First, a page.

Oak grove meadow conversion update

The mix of meadow grasses planted last year to replace a high-maintenance, high-water lawn west of the Peter J. Shields Oak Grove continues to thrive. See photo below. (Capturing the majestic oaks before they lose their leaves also helps highlight the dramatic makeover!)

To read more about the history of this project click here.

Photo of the UC Davis Arboretum and Public Garden Peter J. Shields Oak Grove Meadow from October 2012.

AFTER: photo of meadow taken in October 2012.

BEFORE: photo showing new growth of Oak Grove Meadow.

Above photo of meadow taken in February 2012.

Oak Grove Meadow conversion update

Our new field of native grasses is taking root and filling in what was once a little-used, high-maintenance lawn on the west side of campus, adjacent to our oak collection.

To read more about the history of this project, click here.

Photo showing new growth of Oak Grove Meadow.

Oak Grove Meadow conversion and turtle habitat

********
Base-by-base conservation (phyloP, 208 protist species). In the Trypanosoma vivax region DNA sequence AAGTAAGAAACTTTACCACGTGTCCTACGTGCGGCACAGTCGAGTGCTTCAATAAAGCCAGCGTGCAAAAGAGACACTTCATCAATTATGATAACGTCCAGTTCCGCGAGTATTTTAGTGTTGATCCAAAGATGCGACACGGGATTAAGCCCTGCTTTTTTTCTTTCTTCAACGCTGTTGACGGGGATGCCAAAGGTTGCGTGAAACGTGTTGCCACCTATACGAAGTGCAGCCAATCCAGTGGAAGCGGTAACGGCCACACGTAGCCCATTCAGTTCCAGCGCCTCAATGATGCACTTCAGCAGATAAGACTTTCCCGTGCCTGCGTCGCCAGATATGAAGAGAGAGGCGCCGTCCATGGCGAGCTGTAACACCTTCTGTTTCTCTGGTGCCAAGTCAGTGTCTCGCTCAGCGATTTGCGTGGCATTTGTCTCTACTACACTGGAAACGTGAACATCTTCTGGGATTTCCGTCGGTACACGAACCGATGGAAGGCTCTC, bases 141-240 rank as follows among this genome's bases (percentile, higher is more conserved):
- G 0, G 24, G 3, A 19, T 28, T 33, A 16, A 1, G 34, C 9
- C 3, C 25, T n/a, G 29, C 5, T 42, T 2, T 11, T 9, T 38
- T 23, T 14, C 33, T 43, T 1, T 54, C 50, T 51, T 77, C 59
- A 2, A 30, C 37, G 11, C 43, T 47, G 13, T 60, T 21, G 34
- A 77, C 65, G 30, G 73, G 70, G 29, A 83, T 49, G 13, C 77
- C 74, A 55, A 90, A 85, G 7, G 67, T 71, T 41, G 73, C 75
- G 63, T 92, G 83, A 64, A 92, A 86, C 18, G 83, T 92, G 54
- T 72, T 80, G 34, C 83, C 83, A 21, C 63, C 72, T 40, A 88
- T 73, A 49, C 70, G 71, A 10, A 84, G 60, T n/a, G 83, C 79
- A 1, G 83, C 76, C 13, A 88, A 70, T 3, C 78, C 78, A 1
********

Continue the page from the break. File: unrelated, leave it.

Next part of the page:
About 3 weeks after seeding we have germination at the Oak Grove Meadow!  What you see in the photo below is a small Nasella pulchra. Now we wait, and irrigate as necessary if rain doesn’t come.

Photo of meadow with signs and photo of germination.

Nasella pulchra germination.

Oak Grove meadow conversion project
Oak Grove meadow conversion

As project manager Andrew Fulks says, “From little seeds grow big meadows.” What Andrew didn’t know when he began this meadow conversion project is that big meadows also provide the perfect nesting habitat for native turtles! This conversion project began as a way to decrease water usage and maintenance hours for a little-used lawn (Read more here.), now it will potentially become vital nesting ground the Western Pond Turtle—a serendipitous outcome!

Our team is now going to be working closely with researchers and the campus utilities department on ways to protect the turtles and coordinate maintenance in this area.

Click here to see more photos of the western pond turtle.

western pond turtle. photo by James Bettaso, U.S. Fish & Wildlife Service

 

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